This recipe for orecchiette with Swiss chard, brown butter and walnuts is another version of a favorite recipe I make all winter with Brussels sprouts. Here, the pasta is simply drained over the chard or kale — just enough to wilt it — and when you use baby Swiss chard or kale it is especially good. //

This pasta is a variation of a favorite pasta I make all winter with Brussels sprouts, brown butter and walnuts, which I love, but which is a little fussy — peeling all of those sprouts takes time.

Here, the pasta is simply drained over the chard or kale — just enough to wilt it — and when you use baby Swiss chard or kale, which I found at my Green Market last Sunday, it is especially good.

Simply toss with brown butter, toasted walnuts, and lots of shaved parmesan, and call dinner done! Simple and delicious.

ingredients for Swiss chard pasta with brown butter and walnuts
baby swiss chard in a colander
orecchiette and greens in a colander
pasta and chard in pan with brown butter and walnuts
A bowl of orecchiette with Swiss chard, brown butter and walnuts.
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A bowl of pasta with swiss chard, brown butter, and walnuts.

Pasta with Swiss Chard, Brown Butter, and Walnuts

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  • 8 cups (about 9 oz.) packed baby Swiss chard, baby kale or spinach*
  • 1 tbsp. kosher salt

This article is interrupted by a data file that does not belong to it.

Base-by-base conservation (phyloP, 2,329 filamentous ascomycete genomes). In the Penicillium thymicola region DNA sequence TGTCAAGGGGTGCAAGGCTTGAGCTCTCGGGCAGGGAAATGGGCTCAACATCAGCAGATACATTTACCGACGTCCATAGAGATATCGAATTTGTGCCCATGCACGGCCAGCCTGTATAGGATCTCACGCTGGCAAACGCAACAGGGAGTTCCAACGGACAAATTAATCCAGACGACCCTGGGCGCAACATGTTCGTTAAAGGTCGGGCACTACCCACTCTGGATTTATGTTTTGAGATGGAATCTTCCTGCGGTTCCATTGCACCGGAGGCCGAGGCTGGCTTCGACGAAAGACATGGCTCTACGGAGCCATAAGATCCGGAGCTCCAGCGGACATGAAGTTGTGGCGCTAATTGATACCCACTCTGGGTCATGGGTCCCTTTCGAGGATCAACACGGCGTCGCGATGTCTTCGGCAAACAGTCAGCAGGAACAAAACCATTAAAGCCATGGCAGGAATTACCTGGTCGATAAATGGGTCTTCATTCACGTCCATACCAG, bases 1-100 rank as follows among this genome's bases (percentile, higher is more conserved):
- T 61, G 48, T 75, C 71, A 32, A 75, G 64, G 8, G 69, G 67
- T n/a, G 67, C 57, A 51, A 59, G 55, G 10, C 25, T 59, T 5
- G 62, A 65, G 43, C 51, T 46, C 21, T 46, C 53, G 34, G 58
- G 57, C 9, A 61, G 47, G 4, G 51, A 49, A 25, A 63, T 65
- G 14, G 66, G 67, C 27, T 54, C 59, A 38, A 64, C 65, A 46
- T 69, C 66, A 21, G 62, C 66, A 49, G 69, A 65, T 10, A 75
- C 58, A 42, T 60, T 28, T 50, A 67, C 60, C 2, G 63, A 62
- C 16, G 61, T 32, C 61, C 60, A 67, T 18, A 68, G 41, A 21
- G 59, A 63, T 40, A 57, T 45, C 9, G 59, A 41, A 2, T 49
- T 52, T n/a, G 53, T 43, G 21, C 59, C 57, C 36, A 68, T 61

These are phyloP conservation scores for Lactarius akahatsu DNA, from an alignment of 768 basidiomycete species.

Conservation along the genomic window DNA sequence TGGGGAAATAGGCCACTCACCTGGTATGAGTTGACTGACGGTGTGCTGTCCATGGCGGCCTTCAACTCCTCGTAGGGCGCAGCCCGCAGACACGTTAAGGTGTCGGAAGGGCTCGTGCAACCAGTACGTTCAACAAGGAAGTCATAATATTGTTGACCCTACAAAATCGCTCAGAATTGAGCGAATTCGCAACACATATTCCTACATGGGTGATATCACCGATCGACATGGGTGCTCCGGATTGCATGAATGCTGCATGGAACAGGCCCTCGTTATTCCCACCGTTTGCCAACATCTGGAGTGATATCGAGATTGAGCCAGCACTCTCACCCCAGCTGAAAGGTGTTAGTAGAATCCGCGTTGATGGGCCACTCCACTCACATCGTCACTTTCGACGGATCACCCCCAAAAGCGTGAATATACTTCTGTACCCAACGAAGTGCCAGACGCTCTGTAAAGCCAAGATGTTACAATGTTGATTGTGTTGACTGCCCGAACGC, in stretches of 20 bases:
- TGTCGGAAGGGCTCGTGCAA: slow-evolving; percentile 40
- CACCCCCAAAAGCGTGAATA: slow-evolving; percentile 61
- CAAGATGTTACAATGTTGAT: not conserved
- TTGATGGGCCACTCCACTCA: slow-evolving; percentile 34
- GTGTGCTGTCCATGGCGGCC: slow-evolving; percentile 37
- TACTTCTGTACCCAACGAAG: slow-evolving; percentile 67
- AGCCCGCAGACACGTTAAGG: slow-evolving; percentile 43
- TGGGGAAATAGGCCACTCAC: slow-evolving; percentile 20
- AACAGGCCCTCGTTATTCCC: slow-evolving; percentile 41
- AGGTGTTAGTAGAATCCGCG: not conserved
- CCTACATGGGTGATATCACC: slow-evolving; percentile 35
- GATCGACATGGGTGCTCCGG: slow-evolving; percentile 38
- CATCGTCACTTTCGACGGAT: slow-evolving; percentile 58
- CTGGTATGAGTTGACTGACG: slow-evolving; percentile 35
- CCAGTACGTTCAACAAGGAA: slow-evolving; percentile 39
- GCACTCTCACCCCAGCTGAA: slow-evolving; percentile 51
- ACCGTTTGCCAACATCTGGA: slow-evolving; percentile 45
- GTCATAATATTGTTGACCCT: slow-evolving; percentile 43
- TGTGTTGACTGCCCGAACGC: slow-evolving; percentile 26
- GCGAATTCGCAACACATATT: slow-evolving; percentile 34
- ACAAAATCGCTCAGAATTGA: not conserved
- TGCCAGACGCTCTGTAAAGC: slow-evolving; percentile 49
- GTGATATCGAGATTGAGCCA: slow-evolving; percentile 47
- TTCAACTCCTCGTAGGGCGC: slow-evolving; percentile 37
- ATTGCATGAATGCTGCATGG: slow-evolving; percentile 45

• 1/2 lb. (8 oz.) orecchiette
  • 6 tbsp. unsalted butter
  • 1 cup walnuts
  • a handful (about 1/4 cup) of grated Pecorino or Parmigiano
  • salt and freshly cracked pepper, to taste

*These were the greens I found at the market most recently, and they were all incredibly tender. If you are using more mature greens and the stems feel tough, remove greens from stem. Also, asparagus, Brussels sprouts or peas—anything green, really—can be substituted for the greens. If you use one of these tougher vegetables, add them to the pot of pasta during the last two minutes of cooking time.


  1. Place greens in a large bowl and cover with cold water. Let sit for five minutes to allow any dirt to settle. Scoop greens from water and place in a large colander to drain. Any water clinging to the leaves is just fine.
  2. Fill a large pot with water and bring to a boil. Add the tablespoon of salt and stir in the pasta.
  3. In a large sauté pan (large enough to fit the pasta and greens) melt the butter over medium heat. Once the butter begins turning brown and smelling nutty, turn off the heat.
  4. Meanwhile, in a small sauté pan over medium heat, toast the walnuts until they become lightly browned and fragrant, about 10 minutes. (Alternatively, toast the walnuts on a baking sheet at 350F for 8 to 10 minutes—watch closely to prevent burning.) Place the toasted walnuts in a tea towel and rub together to remove papery skin. Transfer walnuts to a sieve and shake again to remove any additional skin. I know this is fussy, but it makes a difference. Set aside.
  5. Boil pasta till al dente. Reserve one half cup of the cooking liquid and set aside—you might not even need this, but it can be nice to have on hand. Drain pasta directly over the colander filled with the greens.
  6. Bring the brown butter back up to temperature over medium or medium-high heat; add the pasta and greens to the pan. Add the walnuts and toss to coat. Grate cheese over top and toss again. Taste. Add more salt (if you have salted the cooking water with the tablespoon of kosher salt, you shouldn’t have to add too much more salt) and pepper to taste. If necessary add some of the pasta cooking liquid to the pan—it’s nice to have reserved pasta cooking liquid on hand if you make this ahead and need to reheat it, but just beware that the cooking liquid is salty. Serve pasta, passing more cheese on the side.
  • Prep Time: 15 minutes
  • Cook Time: 10 minutes
  • Category: Pasta
  • Method: Stovetop
  • Cuisine: American